- Probably wearing a backpack to carry hiking snacks, and other hiking gear, like a thermos or water bottle, a grat flashlight, a knife to pare the rotten or inedible parts off mushrooms, or even a sleeping bag and tent.
- Probably carrying your mushrooms in some kind of bag. But what about a semi-porous basket or carrying case? This allows picked mushrooms to release spores as you walk along and replace what you foraged.
That’s a non-exhaustive list, and there are a dozen and a half potential products that could be highlighted in this sub-niche. How many knife manufacturers would otherwise consider making a video that shows someone talking about how helpful a particular knife is at paring mushrooms in the woods?
By seriously learning about interest verticals, you’re bound to find dozens of potential use cases on TikTok.
TikTok helps you out by providing the broadest interest categories when you sign up for the app:
The next steps are to choose those that relate to your brand, start watching videos, and explore.
Things to be tracking closely:
- Language used by content creators
- Memes and jokes
- Video effects
- Color schemes highlighted
- Sounds and music (or intentional lack thereof)
Going even deeper into TikTok with aesthetics: what they are, how they work, and how they can help your TikTok marketing
The broad-interest-to-sub-niche spectrum is one way that you can start to tackle the seeming limitlessness of TikTok, but an equally important research area is on aesthetics.
To which you may reasonably reply, “What are you talking about?”
Answer: In the broadest sense, an aesthetic is a visual category (photo, artwork, graphic, piece of writing, illustration, video) that captures, creates, or evokes a mood, feeling, or preference.
To which you may reasonably reply, “Make this make sense.”
Answer: a few well-known aesthetics are cyberpunk, goth, and afrofuturism.
- Cyberpunk: Blade Runner, grungy dystopias, neon lights, or endless and twisted cityscapes
- Goth: dark clothes, dark makeup, fashion accessories such as chains, and bands like The Cure and Joy Division
- Afrofuturism: Black Panther (movie, and comics), science fiction authors such as Octavia Butler, musicians like Sun Ra or Black Thought of The Roots
In practice, someone’s “aesthetic” might be referred to as such, or it could be more vaguely and casually called a “vibe,” “style,” “look.”
Now, let’s bring ourselves back to TikTok marketing…
TikTok is a haven for the creative expression of aesthetics, and there are hundreds of aesthetics out there. In the same way that you may never have thought of your brand (or a brand you like) being potentially associated with mushroom foraging, you may find an aesthetic or multiple aesthetics that your products can slot right into.
Here’s an example of a TikTok video that elegantly captures an aesthetic called Cozycore (also referred to by several names, but we’re going to keep it to the one):
In this video…
- The music is soft and nearly faraway (like a record player on low on the opposite side of the room)
- It’s a rainy day
- There is only candlelight, and there are multiple kinds of candles
- There’s a lot of wood decor
- There are crystals
- The content creator is drinking hot cocoa or a latte
- She’s reading
- She’s set up a comfy sitting space, with a fuzzy blanket and pillows
How many products are or could be related to this 15 second video?
Based on this single video, you can probably extrapolate and fill in what else is associated with Cozycore: the fall, weekends, relaxation, quiet, de-stressing, self-care, comforting food and drinks.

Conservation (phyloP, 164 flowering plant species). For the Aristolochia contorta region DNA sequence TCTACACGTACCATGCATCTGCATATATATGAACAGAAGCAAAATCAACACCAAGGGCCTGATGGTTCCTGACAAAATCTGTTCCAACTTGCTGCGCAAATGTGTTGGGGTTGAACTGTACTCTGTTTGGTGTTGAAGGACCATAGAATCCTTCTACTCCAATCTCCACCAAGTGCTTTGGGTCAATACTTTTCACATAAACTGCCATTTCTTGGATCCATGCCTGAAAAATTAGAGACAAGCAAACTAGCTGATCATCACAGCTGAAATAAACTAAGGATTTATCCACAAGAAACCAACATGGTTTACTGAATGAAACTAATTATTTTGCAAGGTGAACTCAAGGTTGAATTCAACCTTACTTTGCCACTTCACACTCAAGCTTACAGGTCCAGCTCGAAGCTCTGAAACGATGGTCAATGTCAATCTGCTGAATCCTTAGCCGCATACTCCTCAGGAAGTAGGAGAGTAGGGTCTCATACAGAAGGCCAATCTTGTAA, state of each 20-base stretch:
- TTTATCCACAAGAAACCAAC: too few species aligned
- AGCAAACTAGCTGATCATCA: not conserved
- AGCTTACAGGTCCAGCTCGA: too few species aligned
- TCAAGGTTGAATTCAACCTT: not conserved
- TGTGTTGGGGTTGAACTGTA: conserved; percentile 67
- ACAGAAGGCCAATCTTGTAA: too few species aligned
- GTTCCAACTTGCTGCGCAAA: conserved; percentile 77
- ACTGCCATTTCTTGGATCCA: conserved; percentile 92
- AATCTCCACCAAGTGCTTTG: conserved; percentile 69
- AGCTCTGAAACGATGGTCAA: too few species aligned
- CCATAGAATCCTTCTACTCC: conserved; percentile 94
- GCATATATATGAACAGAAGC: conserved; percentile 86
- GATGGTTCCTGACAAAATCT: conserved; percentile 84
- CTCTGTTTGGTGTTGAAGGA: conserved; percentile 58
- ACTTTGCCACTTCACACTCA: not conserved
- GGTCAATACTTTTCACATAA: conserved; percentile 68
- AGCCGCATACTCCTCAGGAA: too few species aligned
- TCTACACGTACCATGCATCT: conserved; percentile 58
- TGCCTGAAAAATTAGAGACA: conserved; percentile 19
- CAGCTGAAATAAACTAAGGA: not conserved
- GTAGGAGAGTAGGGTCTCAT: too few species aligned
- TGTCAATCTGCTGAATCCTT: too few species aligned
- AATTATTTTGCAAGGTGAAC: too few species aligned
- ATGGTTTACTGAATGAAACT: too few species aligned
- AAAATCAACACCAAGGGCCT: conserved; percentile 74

Consider this visualization:
We picked 4 broad interest categories (Food/Drink, DIY/Home Decor, Pets, and Fashion) and about 30 products related to those categories and Cozycore as an aesthetic. Again, this is not an exhaustive example.
If you can create organic content that accurately captures the Cozycore aesthetic while highlighting your products, you’re winning. You’re building the association between the products and the aesthetic. TikTok users will follow you for the content they love, and check out your brand so that they can achieve the Cozycore aesthetic for themselves.
For some other inspiration, here are some aesthetic rabbit holes to go down:
- Light Academia
- Dark Academia
- Styles by Decade
Now, with these TikTok culture & organic content ideas in mind, let’s move on to…
Types of TikTok Ads and how to use them
TikTok offers an ever-expanding list of ad formats you can run. For most eCommerce brands, the first category of ads we cover, In-feed ads, are going to be the most financially accessible. However, we’ll run through the other major categories of ads, too.
In-feed ads appear on TikTokers’ video feeds: users see them as they are flicking through videos. The three ad formats include image ads, video ads, and spark ads.
- An image ad is a timed still single frame (.JPG and .PNG supported), and you can send users to a CTA screen, or have a CTA pop-up at the bottom.
- A video ad has a maximum length of 60 seconds, though TikTok recommends keeping ads between 9 and 15 seconds. Below is an still from a video ad produced by vegan food brand Camp with the product front and center as well as a clear CTA (this is more like a short TV or YouTube ad), driving people to purchase:
On the other hand, the ad below, from Windows, uses an organic-style video, though it still has a CTA at the bottom (“Learn More”):
- A spark ad is TikTok’s version of a boosted post or image on Facebook/Instagram. Spark ads allow brands to use their own videos (often successful ones), or a content creator’s videos. To pair with a content creator and leverage their content for an ad, you connect with them in the TikTok Creator Marketplace.
Below is an example from underwear brand Parade leveraging UGC in a spark ad, also showing the flow from the ad to a CTA page:
In-feed ads use cases: All three in-feed ads are going to be worth testing, and they are likely going to be the ads most accessible to non-enterprise brands. In-feed ads start at $10 per CPM, though sources vary, and report lower CPMs, such as around $6, though this may vary based on your audience, your content, and your brand. We recommend the use of spark ads, because they’re the best way to leverage great organic content on TikTok in ad form: again, that content can be your own, or someone else’s.
TopView ads appear at the top of a user's For You Page for when they open TikTok, and they appear only once per day.